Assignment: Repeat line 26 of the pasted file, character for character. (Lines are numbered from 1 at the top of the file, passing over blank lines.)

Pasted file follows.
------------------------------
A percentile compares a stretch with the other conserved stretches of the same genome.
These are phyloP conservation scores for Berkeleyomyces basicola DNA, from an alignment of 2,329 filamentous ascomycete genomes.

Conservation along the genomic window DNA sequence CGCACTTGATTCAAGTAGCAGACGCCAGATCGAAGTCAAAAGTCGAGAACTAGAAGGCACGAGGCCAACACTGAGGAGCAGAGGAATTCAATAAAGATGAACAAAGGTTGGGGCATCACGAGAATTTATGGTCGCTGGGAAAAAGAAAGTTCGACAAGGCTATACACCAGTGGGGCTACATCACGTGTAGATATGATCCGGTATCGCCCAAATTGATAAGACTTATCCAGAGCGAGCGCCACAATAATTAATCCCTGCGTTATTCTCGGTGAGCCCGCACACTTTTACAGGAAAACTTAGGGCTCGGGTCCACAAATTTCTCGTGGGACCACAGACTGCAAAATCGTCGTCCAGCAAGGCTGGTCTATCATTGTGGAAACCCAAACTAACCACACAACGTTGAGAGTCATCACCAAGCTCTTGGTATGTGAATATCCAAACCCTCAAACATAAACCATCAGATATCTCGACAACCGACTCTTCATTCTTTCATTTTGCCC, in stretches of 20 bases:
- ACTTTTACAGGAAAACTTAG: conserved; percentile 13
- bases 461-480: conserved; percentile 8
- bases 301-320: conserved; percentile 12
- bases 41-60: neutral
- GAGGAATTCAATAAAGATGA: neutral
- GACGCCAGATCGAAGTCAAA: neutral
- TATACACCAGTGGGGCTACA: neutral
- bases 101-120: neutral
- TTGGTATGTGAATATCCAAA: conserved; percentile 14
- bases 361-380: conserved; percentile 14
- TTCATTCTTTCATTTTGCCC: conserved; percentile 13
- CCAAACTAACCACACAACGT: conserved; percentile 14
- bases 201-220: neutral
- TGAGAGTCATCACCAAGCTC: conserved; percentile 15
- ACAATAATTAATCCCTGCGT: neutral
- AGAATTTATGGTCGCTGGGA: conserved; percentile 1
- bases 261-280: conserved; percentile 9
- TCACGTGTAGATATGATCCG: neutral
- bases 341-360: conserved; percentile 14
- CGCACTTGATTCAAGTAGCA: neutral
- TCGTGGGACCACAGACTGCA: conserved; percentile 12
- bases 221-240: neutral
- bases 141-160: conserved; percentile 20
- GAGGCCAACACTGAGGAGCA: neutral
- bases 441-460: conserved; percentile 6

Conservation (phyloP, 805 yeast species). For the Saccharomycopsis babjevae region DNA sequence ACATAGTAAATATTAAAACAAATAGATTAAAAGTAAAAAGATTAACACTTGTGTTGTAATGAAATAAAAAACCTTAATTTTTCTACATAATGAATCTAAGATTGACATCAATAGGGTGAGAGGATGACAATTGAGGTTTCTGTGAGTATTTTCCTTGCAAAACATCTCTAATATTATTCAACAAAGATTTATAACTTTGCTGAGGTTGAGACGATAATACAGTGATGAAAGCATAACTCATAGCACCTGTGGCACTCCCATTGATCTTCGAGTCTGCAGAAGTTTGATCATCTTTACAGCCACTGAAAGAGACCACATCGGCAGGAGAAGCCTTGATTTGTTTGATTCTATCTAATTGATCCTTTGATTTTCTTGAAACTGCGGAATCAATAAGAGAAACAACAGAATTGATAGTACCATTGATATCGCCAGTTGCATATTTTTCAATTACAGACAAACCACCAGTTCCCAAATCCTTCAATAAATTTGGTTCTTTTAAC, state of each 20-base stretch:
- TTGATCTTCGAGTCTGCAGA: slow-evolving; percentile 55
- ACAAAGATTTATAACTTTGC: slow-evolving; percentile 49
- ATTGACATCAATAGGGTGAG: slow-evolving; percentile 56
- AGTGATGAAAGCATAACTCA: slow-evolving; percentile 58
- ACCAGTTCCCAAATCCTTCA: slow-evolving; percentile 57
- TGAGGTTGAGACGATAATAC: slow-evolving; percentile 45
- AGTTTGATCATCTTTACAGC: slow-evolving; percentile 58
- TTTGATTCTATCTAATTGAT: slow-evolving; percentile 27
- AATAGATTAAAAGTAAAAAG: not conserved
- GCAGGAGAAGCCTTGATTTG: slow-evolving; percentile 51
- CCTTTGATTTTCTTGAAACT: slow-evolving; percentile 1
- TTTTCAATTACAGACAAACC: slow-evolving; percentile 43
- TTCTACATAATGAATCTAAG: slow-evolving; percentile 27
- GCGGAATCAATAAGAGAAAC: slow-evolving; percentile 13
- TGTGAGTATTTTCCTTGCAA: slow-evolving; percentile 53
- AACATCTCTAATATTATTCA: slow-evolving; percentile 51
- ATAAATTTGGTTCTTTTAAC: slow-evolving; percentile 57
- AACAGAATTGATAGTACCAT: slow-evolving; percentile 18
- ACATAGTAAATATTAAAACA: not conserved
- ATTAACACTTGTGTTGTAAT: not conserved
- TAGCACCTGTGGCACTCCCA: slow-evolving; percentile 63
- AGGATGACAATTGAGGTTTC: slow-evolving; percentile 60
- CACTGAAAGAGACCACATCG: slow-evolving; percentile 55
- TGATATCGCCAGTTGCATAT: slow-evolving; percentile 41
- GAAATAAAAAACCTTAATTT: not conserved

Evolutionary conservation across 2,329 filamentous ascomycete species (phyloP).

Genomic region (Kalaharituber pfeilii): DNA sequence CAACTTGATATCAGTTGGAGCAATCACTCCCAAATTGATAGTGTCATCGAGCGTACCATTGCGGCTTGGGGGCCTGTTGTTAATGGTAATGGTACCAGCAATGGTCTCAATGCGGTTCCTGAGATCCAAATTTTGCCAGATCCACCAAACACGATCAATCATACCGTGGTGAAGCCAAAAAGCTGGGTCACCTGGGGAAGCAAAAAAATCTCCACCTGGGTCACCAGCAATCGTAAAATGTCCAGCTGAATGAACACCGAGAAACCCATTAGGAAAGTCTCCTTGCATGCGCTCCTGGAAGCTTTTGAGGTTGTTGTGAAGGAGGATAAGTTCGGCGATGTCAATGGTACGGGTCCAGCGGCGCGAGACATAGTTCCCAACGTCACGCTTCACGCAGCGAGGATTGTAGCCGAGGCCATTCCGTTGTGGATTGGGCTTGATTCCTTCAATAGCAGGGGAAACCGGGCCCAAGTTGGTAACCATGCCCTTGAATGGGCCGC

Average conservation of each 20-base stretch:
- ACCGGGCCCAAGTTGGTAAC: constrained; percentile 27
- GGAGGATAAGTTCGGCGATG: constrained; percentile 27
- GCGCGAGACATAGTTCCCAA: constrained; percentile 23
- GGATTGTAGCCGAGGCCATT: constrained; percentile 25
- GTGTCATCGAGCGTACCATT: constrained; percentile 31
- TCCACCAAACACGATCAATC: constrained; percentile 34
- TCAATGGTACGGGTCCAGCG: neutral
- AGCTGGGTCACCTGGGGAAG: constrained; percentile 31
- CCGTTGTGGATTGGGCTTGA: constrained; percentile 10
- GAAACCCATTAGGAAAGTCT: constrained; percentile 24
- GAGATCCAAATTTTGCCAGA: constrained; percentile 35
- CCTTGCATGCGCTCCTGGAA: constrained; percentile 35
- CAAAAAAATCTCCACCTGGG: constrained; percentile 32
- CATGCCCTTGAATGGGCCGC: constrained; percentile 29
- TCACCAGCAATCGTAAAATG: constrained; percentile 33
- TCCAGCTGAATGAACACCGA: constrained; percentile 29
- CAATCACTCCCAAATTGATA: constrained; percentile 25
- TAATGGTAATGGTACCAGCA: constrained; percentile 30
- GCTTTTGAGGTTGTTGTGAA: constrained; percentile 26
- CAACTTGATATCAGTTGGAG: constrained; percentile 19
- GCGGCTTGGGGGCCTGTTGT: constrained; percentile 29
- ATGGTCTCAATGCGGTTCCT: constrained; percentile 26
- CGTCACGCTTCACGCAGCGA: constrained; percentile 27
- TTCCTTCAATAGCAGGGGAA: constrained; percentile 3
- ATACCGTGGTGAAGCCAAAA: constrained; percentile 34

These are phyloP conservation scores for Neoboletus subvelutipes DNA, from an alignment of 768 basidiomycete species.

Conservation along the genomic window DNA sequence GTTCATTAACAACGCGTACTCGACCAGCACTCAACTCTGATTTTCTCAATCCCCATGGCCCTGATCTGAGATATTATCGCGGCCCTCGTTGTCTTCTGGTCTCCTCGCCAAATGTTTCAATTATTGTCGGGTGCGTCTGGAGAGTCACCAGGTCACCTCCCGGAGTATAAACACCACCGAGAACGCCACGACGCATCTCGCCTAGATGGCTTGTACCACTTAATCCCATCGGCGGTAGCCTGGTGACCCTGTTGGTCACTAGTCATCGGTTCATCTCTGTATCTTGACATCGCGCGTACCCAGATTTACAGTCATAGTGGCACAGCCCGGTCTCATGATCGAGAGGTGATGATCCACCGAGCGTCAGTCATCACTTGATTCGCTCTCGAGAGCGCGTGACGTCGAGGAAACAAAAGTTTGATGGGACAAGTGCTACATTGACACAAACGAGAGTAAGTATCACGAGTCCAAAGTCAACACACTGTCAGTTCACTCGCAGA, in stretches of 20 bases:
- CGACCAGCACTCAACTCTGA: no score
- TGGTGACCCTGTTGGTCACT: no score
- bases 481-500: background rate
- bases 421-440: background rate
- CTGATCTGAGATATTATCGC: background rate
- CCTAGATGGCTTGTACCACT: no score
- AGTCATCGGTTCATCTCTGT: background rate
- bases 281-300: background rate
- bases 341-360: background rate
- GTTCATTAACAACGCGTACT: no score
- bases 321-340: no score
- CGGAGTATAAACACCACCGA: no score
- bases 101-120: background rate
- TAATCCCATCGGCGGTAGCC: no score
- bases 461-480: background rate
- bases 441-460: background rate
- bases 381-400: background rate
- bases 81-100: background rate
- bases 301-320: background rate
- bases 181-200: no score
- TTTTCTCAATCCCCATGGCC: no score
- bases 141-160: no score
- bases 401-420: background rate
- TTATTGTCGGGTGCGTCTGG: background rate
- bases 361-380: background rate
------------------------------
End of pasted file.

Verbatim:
- bases 141-160: conserved; percentile 20